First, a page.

FIG. 16. Double Mach-Zehnder implementation of an in-

of Geneva, and the centre of the city.

terferometric system for quantum cryptography (LD: laser

diode, PM: phase modulator, APD: avalanche photodiode).

The inset represents the temporal count distribution recorded

as a function of the time passed since the emission of the pulse

by Alice. Interference is observed in the central peak.

FIG. 14. Conceptual interferometric set-up for quantum

cryptography using an optical ¬ber Mach-Zehnder interferom-

eter (LD: laser diode, PM: phase modulator, APD: avalanche

photodiode).

FIG. 17. Evolution of the polarization state of a light pulse

represented on the Poincar´ sphere over a round trip propa-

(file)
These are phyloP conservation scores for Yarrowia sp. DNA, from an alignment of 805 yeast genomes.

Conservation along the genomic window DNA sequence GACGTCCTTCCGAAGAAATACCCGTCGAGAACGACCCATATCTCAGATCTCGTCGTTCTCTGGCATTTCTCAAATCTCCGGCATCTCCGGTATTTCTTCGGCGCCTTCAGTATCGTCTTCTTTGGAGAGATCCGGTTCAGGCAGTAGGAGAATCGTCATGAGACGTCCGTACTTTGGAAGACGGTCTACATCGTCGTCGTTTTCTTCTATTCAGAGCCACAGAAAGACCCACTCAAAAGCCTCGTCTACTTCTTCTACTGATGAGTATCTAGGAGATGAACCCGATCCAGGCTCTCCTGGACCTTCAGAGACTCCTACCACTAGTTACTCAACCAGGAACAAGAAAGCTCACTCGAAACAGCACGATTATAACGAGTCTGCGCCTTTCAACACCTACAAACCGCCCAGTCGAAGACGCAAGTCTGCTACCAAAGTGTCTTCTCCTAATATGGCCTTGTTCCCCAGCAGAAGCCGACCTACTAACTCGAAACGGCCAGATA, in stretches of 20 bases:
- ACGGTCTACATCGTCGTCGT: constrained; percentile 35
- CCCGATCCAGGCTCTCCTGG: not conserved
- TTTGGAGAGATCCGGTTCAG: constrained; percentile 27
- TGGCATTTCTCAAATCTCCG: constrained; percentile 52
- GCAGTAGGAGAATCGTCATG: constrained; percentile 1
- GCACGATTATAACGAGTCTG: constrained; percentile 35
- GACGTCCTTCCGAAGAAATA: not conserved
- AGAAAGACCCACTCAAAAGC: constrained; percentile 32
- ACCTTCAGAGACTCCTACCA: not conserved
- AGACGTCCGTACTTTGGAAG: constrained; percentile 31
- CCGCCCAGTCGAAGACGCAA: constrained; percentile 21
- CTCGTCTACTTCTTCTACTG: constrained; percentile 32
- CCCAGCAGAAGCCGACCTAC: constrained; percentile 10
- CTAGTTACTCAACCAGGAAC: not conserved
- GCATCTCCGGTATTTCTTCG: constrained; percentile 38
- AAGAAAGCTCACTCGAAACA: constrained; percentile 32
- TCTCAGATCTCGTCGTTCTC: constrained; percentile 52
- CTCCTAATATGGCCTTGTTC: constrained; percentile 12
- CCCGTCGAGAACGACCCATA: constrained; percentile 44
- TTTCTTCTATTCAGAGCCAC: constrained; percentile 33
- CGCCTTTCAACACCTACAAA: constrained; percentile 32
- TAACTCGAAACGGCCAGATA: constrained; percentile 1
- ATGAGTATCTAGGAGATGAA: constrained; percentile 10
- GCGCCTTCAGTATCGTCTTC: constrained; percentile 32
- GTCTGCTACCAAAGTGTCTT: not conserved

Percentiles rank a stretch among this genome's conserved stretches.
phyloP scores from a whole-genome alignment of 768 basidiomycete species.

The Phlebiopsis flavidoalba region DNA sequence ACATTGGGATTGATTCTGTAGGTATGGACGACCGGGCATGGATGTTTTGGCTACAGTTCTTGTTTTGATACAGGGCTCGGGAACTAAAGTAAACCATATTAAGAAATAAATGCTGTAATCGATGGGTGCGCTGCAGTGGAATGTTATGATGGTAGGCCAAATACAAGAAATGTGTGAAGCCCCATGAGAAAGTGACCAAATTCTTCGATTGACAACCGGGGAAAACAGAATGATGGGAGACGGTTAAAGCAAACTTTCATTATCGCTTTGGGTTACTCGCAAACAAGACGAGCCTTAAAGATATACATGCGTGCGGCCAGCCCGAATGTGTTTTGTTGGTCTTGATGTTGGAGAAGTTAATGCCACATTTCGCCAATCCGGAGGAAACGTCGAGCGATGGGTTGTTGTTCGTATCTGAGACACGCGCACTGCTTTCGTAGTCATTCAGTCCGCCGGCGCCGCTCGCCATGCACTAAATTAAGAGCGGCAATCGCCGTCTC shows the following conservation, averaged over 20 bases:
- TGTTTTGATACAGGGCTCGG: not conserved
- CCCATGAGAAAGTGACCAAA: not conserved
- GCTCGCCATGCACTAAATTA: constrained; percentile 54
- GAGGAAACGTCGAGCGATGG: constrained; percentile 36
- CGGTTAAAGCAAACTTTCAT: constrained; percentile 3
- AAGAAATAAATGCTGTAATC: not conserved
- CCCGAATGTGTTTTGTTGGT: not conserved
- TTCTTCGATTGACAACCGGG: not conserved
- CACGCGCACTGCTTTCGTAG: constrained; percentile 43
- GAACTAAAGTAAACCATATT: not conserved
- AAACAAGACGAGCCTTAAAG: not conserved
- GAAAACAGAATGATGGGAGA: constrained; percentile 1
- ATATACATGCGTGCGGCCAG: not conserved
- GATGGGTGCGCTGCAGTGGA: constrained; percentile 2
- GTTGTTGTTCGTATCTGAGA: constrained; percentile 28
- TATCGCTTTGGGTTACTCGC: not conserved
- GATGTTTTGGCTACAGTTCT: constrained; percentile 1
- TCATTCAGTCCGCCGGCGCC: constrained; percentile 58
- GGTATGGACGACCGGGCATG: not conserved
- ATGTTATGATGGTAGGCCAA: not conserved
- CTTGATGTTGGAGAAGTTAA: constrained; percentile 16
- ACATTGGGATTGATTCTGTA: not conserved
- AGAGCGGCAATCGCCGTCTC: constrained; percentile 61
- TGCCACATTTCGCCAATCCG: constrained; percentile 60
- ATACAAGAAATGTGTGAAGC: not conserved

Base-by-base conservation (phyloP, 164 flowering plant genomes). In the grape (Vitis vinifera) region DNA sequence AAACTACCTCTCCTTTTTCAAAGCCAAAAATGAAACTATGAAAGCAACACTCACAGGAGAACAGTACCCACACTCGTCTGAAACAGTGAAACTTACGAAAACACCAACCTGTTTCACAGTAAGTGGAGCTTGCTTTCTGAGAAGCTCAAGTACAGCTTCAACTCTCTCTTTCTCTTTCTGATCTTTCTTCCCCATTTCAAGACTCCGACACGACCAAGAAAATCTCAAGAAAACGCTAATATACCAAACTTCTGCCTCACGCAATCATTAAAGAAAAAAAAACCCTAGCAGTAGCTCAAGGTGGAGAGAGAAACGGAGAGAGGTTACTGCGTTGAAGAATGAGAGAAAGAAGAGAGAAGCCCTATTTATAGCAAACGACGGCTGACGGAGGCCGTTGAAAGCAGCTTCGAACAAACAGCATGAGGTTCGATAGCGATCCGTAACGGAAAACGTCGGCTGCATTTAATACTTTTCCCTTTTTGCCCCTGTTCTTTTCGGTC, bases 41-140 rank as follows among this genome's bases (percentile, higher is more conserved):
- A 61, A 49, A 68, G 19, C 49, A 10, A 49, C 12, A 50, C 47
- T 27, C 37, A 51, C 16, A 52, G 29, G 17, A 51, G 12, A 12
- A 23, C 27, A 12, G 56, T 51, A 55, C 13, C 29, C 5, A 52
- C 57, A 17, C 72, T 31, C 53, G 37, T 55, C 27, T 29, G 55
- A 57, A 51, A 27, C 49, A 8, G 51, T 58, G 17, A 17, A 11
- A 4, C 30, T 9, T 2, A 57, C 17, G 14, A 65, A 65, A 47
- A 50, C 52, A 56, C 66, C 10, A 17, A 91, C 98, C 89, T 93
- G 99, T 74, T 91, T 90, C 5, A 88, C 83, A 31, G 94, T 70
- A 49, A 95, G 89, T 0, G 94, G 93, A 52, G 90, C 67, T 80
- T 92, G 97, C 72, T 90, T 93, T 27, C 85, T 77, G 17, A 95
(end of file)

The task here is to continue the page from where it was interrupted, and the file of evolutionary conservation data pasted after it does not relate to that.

e

gation along an optical ¬ber terminated by a Faraday mirror.

FIG. 18. Self-aligned “Plug & Play” system (LD: laser

diode, APD: avalanche photodiode, Ci : ¬ber coupler, PMj :

phase modulator, PBS: polarizing beamsplitter, DL: optical

delay line, FM: Faraday mirror, DA : classical detector).

54

FIG. 23. System for phase-coding entanglement based

quantum cryptography (APD: avalanche photodiode). The

FIG. 19. Implementation of sideband modulation (LD: photons choose their bases randomly at Alice and Bob™s cou-

laser diode, A: attenuator, PMi : optical phase modulator, plers.

¦j : electronic phase controller, RFOk : radio frequency oscil-

lator, FP: Fabry-Perot ¬lter, APD: avalanche photodiode).

FIG. 24. Quantum cryptography system exploiting pho-

tons entangled in energy-time and active basis choice. Note

the similarity with the faint laser double Mach-Zehnder im-

plementation depicted in Fig. 16.

FIG. 20. Multi-users implementation of quantum cryptog-